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Adult Neurorecovery: Neurophysiological Pathways

This proposal addresses a critical need in spinal cord injury research, the need for quantitative, sensitive tools to measure neuroplasticity in the human after injury to detect change preceding functional changes. Recently, an individual who had complete motor paralysis below T1 for over three years regained the ability to voluntarily move his toes, ankles, knees and hips during epidural stimulation identifying connectivity from supraspinal centers to the lumbosacral spinal cord, however the specific pathways mediating these responses cannot be determined using available clinical measures. In addition, neural repair and regeneration strategies are emerging; however the sensitive measures to assess improvement in connectivity are not available. The objective of this proposal is to assess the viability of corticospinal, vestibulospinal, reticulospinal and long propriospinal pathways after human spinal cord injury and in response to interventions that induce neuroplasticity by using sensitive, quantifiable neurophysiological assessments. The tibialis anterior, vastus lateralis and soleus motor evoked responses and soleus H-reflex response to neurostimulation that represents specific regions of the brain will be utilized to identify residual supraspinal input after injury. We propose to use a sequence of established methodologies with the specific customized experimental design that will allow us to probe the viability of supraspinal pathways. We will first study individuals with chronic injury who presumably have reached a relatively stable neurologic state with varied levels of severity of injury as classified by the INSCI, AIS grade (1-3). Next, we will follow individuals with the spinal cord injury from the first week throughout the first year to examine the responsiveness of these measures to the natural history of recovery and relate these measures to functional recovery. We will initially compare the neurophysiological measures with the INSCI motor and sensory scores and walking measures (6 minute walk). And finally, we will assess the responsiveness of the neurophysiological measures to an activity-based intervention, Locomotor Training, that has shown functional improvements in walking and balance in individuals with chronic incomplete spinal cord injury. We will also get the radiological images over time, and compare them with the neurophysiological assessment, and relate them to functional recovery. These results will advance our understanding of neuroplasticity after injury and in response to therapeutic interventions at a mechanistic level and anatomic level, thus filling a well identified need in the field of spinal cord injury research.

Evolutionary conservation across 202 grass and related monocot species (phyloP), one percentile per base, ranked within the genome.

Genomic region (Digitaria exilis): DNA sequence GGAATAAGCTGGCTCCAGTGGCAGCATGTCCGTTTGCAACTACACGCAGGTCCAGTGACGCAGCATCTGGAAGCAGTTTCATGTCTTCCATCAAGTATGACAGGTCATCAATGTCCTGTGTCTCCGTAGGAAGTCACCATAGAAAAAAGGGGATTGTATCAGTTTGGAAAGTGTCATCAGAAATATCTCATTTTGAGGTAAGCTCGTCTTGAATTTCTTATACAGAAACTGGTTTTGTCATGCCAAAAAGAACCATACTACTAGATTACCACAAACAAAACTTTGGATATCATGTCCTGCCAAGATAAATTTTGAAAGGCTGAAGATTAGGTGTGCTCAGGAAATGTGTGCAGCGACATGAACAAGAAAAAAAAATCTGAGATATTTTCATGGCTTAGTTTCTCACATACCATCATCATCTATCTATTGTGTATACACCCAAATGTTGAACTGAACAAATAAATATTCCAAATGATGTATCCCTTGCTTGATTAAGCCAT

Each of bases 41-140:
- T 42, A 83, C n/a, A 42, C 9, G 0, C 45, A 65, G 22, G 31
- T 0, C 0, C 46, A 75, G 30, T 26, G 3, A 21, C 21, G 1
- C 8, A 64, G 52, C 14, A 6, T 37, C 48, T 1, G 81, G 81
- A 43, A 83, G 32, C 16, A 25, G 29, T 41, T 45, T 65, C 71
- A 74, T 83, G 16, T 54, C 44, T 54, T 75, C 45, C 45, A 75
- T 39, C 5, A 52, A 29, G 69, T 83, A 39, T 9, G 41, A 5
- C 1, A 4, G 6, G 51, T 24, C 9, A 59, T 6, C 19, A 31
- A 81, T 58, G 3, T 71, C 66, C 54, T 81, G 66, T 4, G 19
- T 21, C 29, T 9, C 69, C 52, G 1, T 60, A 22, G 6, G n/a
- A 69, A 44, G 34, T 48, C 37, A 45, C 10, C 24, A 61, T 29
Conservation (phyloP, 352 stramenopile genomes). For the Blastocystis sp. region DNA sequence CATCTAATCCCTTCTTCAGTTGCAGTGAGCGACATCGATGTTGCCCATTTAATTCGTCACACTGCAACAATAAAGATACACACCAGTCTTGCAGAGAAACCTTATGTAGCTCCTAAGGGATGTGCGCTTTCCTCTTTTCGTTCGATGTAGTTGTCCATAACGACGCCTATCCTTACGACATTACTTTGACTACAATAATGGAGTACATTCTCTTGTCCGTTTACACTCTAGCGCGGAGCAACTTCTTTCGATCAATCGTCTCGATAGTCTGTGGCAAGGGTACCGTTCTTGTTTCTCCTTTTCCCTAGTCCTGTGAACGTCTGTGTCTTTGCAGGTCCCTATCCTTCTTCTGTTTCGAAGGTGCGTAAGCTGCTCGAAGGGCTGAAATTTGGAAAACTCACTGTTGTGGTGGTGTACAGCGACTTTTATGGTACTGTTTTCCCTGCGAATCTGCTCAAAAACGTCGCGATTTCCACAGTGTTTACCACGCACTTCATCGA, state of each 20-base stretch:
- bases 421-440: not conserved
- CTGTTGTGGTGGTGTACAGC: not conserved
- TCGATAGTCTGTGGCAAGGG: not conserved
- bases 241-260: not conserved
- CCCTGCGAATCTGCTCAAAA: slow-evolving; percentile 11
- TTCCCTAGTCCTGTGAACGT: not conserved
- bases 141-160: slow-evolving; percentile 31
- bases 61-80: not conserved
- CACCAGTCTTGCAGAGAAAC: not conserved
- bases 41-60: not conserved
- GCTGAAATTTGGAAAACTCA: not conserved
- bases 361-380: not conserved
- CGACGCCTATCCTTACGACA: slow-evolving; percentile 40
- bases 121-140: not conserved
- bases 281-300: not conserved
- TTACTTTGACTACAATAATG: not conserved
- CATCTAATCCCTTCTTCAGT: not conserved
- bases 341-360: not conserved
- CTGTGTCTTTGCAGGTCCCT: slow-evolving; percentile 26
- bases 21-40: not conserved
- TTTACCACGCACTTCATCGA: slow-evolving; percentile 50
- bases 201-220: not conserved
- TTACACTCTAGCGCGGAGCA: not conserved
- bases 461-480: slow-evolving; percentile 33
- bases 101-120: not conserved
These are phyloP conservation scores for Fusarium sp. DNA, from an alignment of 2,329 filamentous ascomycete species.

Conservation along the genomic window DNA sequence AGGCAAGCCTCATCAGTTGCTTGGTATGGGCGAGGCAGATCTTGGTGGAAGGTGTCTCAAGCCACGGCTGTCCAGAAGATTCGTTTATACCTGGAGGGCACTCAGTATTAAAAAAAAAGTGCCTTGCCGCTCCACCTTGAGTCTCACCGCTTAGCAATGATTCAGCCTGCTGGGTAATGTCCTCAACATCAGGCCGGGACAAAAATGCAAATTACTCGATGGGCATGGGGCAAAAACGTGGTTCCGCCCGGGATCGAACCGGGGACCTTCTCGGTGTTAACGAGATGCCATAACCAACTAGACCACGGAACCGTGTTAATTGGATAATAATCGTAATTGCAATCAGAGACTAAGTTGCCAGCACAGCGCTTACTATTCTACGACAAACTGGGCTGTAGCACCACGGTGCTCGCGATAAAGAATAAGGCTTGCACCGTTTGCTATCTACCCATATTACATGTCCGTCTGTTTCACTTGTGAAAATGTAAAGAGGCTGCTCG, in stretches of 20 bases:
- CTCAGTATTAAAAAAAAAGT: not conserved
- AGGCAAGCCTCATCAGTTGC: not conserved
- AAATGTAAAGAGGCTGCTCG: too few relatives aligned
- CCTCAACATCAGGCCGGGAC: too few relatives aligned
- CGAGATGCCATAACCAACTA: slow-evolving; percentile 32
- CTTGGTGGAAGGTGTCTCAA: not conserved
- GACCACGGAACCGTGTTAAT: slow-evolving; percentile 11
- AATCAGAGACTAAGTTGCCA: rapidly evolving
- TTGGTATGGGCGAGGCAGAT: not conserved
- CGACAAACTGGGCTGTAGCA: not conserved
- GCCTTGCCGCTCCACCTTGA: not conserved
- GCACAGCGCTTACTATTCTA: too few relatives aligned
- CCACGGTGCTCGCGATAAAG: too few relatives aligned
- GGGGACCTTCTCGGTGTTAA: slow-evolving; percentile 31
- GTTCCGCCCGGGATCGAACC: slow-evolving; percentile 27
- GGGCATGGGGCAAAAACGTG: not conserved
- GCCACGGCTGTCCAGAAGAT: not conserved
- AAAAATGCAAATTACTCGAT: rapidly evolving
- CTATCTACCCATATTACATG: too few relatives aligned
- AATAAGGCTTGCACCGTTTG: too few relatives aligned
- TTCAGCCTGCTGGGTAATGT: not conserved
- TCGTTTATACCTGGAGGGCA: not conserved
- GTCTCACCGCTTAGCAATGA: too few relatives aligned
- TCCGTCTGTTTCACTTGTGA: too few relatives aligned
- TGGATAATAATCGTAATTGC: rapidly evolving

Basic scientists working with animal models of spinal cord injury (SCI) have been testing a wide array of potential methods to protect spinal cord cells from further damage following injury, replace subsequently lost cells, and repair damaged neural circuitry. However, translating these strategies to treat humans with spinal cord injury (SCI) presents significant challenges. One of these challenges is the current lack of objective, quantitative outcome measures with sufficient sensitivity to monitor neurologic changes during recovery. The current gold standard for clinical assessment of spinal cord injury is the American Spinal Injury Association’s (ASIA) neurological classification which includes tests of motor and cutaneous sensory function. There are limitations to the ASIA impairment scale (AIS). For sensory function, there is a limiting component of subjectivity with sensory cutaneous evaluation of each dermatome scored simply as either normal, absent or abnormal sensation. For motor function only five muscle groups of the upper and lower limbs are assessed and graded on a subjective ordinal scale. The trunk is not evaluated, making assessment of neurological level spinal cord injury in the thoracic region dependent solely on the sensory evaluation. The Brain Motor control Assessment (BMCA) was originally designed to quantitatively identify and characterize residual supraspinal central nervous system influence on motor output following a severe SCI. We propose to augment the BMCA to include motor testing of the trunk musculature, as well as test the upper and lower extremities in further detail. This revised exam is to be called the Functional NeuroPhysiological Assessment (FNPA), and it will encompass tests that will allow us to further understand level of injury and the capacity for neurologic and functional recovery over time. Determining if the FNPA is a valid and reliable, quantitative outcome measure will allow for its utilization in multi-center clinical trials that are trying to determine if existing and developing therapies are producing the neurologic recovery they are proposing.